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Race, Equity, & Social Justice

9/13/18
The Food Solutions New England Process Team (our "steering" or advisory team) has voted to endorse the Campaign for Real Meals , recognizing the leverage to be gained in making specific targets more visible in the massive food service industry in North America. Industrial food service represents a $51 billion sector in the US alone, with three firms - Sodexo, Aramark and Compass Group -
8/27/18
FSNE Note: We are honored to share this piece from Vanessa Garcia Polanco, an alumna of FSNE's Network Leadership Institute, as she heads out on her next adventure! I am moving to the midwest to pursue graduate school. Ready for the challenge that is to learn a new regional culture, new food systems and English words that will substitute New England colloquialism like bubbler and wicked. As a
8/8/18
FSNE Comment: As we get ready to start organizing the fifth consecutive 21-Day Racial Equity Habit-Building Challenge for April 2019, we are taking a moment to reflect on the learning from this past year. This post, from Curtis Ogden of the Interaction Institute for Social Change , shares how the impacts of the Challenge are rippling ever outward... “We never know how our small activities will
7/30/18
This week's lead blog post comes from our colleagues at Real Food Challenge , active members of the Food Solutions New England regional network. Real Food Challenge is excited to announce a technical update to our Real Food Standards! In an effort to keep our Standards aligned with changes in the food industry, Real Food Challenge students and alumni leaders have conducted research in
6/4/18
In our region, the Connecticut River Valley in Massachusetts, there is a lot of talk right now amongst community food organizations about the whiteness of the majority of people leading those organizations, and what that means in building an equitable, resilient food system. There’s also talk about the Farm Bill reauthorization (which is underway right now) and the impact it could have on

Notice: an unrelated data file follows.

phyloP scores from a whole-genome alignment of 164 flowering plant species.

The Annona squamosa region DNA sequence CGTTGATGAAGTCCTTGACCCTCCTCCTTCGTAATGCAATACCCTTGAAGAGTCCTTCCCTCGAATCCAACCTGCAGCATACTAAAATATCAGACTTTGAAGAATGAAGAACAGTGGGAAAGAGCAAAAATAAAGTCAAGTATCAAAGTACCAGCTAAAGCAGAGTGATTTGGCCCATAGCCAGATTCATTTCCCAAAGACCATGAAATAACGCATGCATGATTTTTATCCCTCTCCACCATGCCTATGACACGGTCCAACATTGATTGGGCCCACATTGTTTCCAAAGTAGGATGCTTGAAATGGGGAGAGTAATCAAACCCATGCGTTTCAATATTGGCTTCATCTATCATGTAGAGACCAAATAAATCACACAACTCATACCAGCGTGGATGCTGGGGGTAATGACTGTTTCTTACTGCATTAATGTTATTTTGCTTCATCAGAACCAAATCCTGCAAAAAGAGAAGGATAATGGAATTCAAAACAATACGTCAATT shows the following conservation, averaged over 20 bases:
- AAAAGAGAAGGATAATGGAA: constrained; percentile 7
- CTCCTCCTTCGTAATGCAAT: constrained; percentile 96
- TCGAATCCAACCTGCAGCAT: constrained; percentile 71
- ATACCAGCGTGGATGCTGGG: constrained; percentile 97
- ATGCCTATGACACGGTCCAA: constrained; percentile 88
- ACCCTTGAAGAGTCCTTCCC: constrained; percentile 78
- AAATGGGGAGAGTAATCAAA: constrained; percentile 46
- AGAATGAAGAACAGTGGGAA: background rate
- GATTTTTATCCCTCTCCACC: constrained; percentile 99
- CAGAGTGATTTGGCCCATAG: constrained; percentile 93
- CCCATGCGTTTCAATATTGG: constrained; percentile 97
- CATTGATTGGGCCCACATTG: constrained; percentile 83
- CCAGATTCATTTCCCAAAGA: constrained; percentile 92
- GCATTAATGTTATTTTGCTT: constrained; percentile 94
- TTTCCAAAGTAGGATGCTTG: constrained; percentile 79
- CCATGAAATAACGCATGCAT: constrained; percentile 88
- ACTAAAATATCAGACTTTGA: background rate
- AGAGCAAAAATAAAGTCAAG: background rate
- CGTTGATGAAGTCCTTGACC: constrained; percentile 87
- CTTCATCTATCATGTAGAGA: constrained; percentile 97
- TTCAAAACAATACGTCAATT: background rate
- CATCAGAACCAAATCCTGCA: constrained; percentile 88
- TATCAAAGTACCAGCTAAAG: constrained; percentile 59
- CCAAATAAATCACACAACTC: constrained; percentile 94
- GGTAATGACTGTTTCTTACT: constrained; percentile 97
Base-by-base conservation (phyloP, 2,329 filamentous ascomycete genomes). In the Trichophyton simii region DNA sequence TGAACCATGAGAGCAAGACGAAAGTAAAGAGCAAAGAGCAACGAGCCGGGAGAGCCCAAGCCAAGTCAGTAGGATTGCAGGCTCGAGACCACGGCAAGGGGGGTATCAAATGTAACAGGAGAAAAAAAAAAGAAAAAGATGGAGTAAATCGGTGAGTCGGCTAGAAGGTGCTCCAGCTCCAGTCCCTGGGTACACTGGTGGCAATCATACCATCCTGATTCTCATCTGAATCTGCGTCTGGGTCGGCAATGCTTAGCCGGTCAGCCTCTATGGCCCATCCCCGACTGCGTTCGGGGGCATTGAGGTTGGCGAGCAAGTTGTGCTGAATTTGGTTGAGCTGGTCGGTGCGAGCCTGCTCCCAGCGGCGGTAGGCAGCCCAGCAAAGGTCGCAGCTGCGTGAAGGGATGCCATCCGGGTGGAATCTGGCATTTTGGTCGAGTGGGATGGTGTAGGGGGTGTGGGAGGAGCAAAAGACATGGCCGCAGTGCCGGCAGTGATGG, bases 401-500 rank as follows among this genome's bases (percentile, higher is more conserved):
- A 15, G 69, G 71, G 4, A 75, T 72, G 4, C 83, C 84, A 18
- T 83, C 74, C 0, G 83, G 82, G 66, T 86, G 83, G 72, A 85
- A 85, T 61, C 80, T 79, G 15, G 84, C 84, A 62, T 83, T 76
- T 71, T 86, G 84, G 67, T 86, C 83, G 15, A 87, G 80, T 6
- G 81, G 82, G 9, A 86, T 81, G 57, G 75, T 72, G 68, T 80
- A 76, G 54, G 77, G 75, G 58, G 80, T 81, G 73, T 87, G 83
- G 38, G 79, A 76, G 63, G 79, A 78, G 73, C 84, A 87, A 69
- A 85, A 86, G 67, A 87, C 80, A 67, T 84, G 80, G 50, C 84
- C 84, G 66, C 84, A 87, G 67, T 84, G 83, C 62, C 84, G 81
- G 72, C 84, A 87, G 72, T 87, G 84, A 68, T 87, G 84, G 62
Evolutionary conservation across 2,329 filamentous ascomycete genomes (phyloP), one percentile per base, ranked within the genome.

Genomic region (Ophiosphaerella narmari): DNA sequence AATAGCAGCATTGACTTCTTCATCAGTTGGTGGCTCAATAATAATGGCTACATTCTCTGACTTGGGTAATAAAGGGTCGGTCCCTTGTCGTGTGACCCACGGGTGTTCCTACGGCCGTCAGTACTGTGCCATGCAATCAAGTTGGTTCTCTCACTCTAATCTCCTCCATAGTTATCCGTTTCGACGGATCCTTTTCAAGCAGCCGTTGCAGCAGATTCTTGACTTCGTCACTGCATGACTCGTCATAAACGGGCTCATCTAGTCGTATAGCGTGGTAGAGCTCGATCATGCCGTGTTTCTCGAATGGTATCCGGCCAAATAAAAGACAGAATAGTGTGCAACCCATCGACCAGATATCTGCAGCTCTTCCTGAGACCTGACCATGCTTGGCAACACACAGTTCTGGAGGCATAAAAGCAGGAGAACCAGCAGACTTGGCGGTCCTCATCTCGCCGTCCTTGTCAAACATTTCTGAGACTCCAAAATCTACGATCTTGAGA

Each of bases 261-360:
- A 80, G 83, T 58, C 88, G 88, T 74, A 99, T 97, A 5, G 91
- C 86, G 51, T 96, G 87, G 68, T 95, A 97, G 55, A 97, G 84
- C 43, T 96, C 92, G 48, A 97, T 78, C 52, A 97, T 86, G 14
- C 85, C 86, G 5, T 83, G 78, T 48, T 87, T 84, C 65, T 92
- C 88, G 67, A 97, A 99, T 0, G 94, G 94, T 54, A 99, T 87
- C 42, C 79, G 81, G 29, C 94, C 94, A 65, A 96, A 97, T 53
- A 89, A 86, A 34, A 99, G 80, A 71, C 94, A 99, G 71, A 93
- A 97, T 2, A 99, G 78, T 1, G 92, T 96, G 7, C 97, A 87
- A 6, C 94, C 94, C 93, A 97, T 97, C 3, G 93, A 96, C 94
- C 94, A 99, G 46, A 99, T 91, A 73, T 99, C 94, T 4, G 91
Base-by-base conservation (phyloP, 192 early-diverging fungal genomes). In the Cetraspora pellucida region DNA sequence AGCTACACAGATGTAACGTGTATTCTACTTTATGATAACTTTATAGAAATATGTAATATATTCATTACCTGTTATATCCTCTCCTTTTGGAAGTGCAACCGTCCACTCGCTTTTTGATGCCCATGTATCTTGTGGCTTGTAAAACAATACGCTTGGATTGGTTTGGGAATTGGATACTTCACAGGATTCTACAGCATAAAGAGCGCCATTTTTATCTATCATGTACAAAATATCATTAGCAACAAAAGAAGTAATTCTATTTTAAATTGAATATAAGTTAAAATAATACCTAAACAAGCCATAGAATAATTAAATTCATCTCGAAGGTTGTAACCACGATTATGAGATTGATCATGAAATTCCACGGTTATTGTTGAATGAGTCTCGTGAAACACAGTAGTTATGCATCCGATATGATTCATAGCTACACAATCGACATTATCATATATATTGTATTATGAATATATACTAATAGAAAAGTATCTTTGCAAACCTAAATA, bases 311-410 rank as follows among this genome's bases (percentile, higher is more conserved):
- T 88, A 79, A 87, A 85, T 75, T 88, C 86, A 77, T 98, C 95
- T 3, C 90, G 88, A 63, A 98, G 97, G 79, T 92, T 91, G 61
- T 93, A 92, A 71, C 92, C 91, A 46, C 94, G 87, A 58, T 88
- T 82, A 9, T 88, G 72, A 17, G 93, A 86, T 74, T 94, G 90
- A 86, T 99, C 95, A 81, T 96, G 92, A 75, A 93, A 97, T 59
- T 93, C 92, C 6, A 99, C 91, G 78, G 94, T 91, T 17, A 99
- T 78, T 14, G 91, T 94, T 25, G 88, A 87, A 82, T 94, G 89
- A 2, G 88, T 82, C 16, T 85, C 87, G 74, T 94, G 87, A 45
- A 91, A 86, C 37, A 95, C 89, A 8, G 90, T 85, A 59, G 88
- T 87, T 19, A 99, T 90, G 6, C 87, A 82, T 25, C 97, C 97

5/21/18
This post was originally published on the Interaction Institute for Social Change blog by Curtis Ogden on May 14, 2018. On April 22nd, the fourth annual 21 Day Racial Equity Habit Building Challenge wrapped up. This Food Solutions New England project was originally conceived as a “network innovation” to spread and deepen the conversation about and commitment around addressing race and racism in
4/18/18
I am writing this for white-identifying nonprofit board members, directors, project managers, or funders. I hope these activists will also find it important to candidly talk about community based programs addressing food, housing, environmental health, public and mental health, or racial equity and two problems, that as a white cis woman, I hear and discuss regularly: A majority of funding for
4/12/18
Through 400 years of plantation enslavement, lynchings, lost years of family history, loss of earning potential through lack of inheritances, and generations of neglected educational opportunities, African American producers and land owners have been placed seriously behind the starting line without the proverbial boots or straps. Given the tremendous losses throughout centuries of state
4/10/18
The reason that I as a Black person work to end inequity in the entire food system is simple: Black farmers currently operate less than 1% of the nation’s farms 85% of the people working the land in the US are Latinx migrant workers Only 2.5% of farms are owned and operated by Latinxs and Hispanics People of color are disproportionately likely to live under food apartheid and suffer from diabetes
4/5/18
“As white people we need to make a choice about how we’re going to be white in this world. We can be part of continuing white supremacy or we can be part of dismantling it.” -Jardana Peacock Access to land and food are human rights. In United States history, the connection between food apartheid and land access is clear, and we can trace racial injustice historically by analyzing present day

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